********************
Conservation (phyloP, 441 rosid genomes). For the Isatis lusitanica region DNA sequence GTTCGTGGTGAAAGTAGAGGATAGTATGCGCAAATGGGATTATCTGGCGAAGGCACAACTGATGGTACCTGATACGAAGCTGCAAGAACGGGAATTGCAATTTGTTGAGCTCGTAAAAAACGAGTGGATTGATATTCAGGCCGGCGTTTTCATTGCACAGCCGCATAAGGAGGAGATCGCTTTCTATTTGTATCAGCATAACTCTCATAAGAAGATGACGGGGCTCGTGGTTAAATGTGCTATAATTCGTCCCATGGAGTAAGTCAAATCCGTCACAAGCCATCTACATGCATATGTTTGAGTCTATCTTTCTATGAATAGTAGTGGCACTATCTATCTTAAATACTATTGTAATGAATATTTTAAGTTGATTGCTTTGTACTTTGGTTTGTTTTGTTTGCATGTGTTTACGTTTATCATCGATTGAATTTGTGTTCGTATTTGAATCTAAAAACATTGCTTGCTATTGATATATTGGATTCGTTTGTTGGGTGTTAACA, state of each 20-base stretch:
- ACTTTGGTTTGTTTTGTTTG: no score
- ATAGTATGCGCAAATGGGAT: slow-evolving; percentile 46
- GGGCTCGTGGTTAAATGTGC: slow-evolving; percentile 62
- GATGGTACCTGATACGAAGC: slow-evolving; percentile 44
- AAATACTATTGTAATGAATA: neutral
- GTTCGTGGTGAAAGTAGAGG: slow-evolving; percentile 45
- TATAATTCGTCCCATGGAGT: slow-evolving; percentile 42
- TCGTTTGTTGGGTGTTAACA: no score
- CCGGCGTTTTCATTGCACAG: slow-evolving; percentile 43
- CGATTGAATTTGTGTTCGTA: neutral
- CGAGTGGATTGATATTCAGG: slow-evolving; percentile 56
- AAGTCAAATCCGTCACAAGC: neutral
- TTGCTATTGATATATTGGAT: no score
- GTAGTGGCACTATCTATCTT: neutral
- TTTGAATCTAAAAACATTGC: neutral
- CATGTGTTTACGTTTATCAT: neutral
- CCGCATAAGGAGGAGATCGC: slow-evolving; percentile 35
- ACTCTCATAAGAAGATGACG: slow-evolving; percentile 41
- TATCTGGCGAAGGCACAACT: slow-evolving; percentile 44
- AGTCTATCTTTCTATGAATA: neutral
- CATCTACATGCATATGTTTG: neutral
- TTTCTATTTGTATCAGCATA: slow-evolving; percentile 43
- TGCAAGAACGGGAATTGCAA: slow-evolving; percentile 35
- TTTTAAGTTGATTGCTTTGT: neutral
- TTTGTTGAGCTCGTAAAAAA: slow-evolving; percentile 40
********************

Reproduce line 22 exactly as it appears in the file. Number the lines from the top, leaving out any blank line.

- CATCTACATGCATATGTTTG: neutral